Abstract: In various real-world scenarios, interactions among agents often resemble the dynamics of general-sum games, where each agent strives to optimize its own utility. Despite the ubiquitous relevance of such settings, decentralized machine learning algorithms have struggled to find equilibria that maximize individual utility while preserving social welfare. In this talk I will discuss our latest efforts in this direction by introducing Q-value Shaping, a novel decentralized RL algorithm tailored to optimizing an agent's individual utility while fostering cooperation among adversaries in partially competitive environments. we assume that during training, the opponent samples actions proportionally to their action-value function Q and we further assume that the agent has access to this Q function. Experimental results demonstrate the effectiveness of our approach at achieving state-of-the-art performance in benchmark scenarios such as the Iterated Prisoner's Dilemma and the Coin Game. We believe this method to be an important step toward training agent for practical multi-agent applications.

10:10-10:15a Q/A and Discussion for Invited Session 1
10:15a
Contributed Papers - Oral Presentations

10:15-10:27a --- Communicating Unexpectedness for Out-of-Distribution Multi-Agent Reinforcement Learning
10:27-10:39a --- Balancing Fairness and Efficiency in Traffic Routing via Interpolated Traffic Assignment
10:39-10:51a --- Bayesian Soft Actor-Critic: A Directed Acyclic Strategy Graph Based Deep Reinforcement Learning
10:51-11:03a --- Learning Communication Policies for Different Follower Behaviors in a Collaborative Reference Game
11:03-11:15a --- Developing a Unified Training Framework for Multi-agent Imperfect-information Games: a Case Study of Mahjong and Bridge

11:15a Invited Session 2
11:15-11:45a
Giovanni Beltrame (Polytechnique Montreal) - Topic: The role of hierarchy in multi-agent decision making

Abstract: The emerging behaviors of swarms have fascinated scientists and gathered significant interest in the field of robotics. While most robot swarms seen in literature are egalitarian (i.e. all robots have identical roles and capabilities), recent evidence suggest that introducing hierarchy (i.e. some robots act as local decision makers) is essential to successfully deploy robot swarms in a wider range of practical applications. While their abundance in nature hints that hierarchies may have certain advantages over egalitarian swarms, the conditions favoring hierarchies have not been empirically demonstrated. We show evidence that egalitarian swarms perform well in environments that are comparable in size to the collective sensing capability of the swarm, but will eventually fail as environments become larger or more complex. We show how hierarchies extend overall sensing capability of the swarm in a resource-effective manner, succeeding in larger and less structured environments with fewer resources.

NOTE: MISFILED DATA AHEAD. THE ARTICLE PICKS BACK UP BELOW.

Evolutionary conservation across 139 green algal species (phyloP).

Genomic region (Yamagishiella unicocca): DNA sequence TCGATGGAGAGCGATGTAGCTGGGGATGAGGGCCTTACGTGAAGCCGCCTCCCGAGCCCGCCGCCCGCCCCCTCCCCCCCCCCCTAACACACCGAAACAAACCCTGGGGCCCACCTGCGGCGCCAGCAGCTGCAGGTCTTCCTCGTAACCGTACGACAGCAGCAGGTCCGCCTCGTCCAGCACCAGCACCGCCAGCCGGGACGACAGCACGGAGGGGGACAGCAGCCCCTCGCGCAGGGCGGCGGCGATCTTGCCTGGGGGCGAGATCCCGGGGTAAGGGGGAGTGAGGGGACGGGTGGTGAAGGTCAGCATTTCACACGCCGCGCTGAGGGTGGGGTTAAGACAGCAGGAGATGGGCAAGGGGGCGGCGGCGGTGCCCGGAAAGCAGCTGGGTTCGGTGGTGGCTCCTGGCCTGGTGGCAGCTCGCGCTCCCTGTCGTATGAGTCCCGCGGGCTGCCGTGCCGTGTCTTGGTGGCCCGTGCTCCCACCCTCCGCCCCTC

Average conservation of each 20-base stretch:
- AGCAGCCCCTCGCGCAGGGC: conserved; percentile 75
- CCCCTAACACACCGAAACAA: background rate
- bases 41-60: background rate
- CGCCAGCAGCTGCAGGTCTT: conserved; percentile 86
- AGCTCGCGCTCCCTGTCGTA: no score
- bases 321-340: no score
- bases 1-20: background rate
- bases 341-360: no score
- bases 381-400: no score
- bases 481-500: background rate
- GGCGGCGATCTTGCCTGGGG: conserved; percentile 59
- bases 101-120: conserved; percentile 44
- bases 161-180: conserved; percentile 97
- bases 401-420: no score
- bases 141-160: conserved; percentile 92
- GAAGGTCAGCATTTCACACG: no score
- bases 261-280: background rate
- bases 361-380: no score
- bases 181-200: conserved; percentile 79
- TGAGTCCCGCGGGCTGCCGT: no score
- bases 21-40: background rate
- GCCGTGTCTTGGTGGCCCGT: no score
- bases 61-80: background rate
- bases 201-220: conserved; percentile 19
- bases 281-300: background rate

11:45-12:15p
Michael L. Littman (Brown University) - Topic: Interacting Agents and Safe(r) AI

Abstract: RL plays an important role in creating modern chatbots. This talk explores how some of the current shortcomings in chatbot creation can be mitigated by taking a multiagent perspective and proposes that considerably more human feedback is needed to create chatbots that would generally be seen as "safe" and reliable.

12:15-12:20p Q/A and Discussion for Invited Session 2
12:20p Break
2:00p
Contributed Papers - Poster Session I

2:00-2:05p --- Cognitive Multi-agent Q-Learning for Cooperation in Competitive Environments
2:05-2:10p --- SocialGFs: Learning Social Gradient Fields for Multi-Agent Reinforcement Learning
2:10-2:15p --- Innate-Values-driven Reinforcement Learning for Cooperative Multi-Agent Systems
2:15-2:20p --- Bridging Agent Dynamics and Population Behaviors: Scalable Learning for Mean Field Games on Graph via Neural Operators
2:20-2:25p --- Edge Computing based Human-Robot Cognitive Fusion: A Medical Case Study in the Autism Spectrum Disorder Therapy
2:25-2:30p --- Q/A

2:30p Invited Session 3
2:30-3:00p
Sven Koenig (USC) - Topic: Multi-Agent Pathfinding and Its Applications

Abstract: The coordination of robots and other agents is becoming increasingly important for industry. For example, on the order of one thousand robots navigate autonomously in Amazon fulfillment centers to move inventory pods all the way from their storage locations to the picking stations that need the products they store (and vice versa). Optimal and, in some cases, even approximately optimal path planning for these robots is NP-hard, yet one must find high-quality collision-free paths for them in real-time. Algorithms for such multi-agent path-finding problems had been studied in robotics and theoretical computer science for a long time but were insufficient since they are either fast but result in insufficient solution quality or result in good solution quality but are too slow. In this talk, I will discuss different variants of multi-agent path-finding problems and cool ideas for both solving them (in centralized and decentralized ways) and executing the resulting plans robustly. I will also discuss several applications of the technology (funded by NSF and Amazon Robotics), including warehousing, manufacturing, and train scheduling.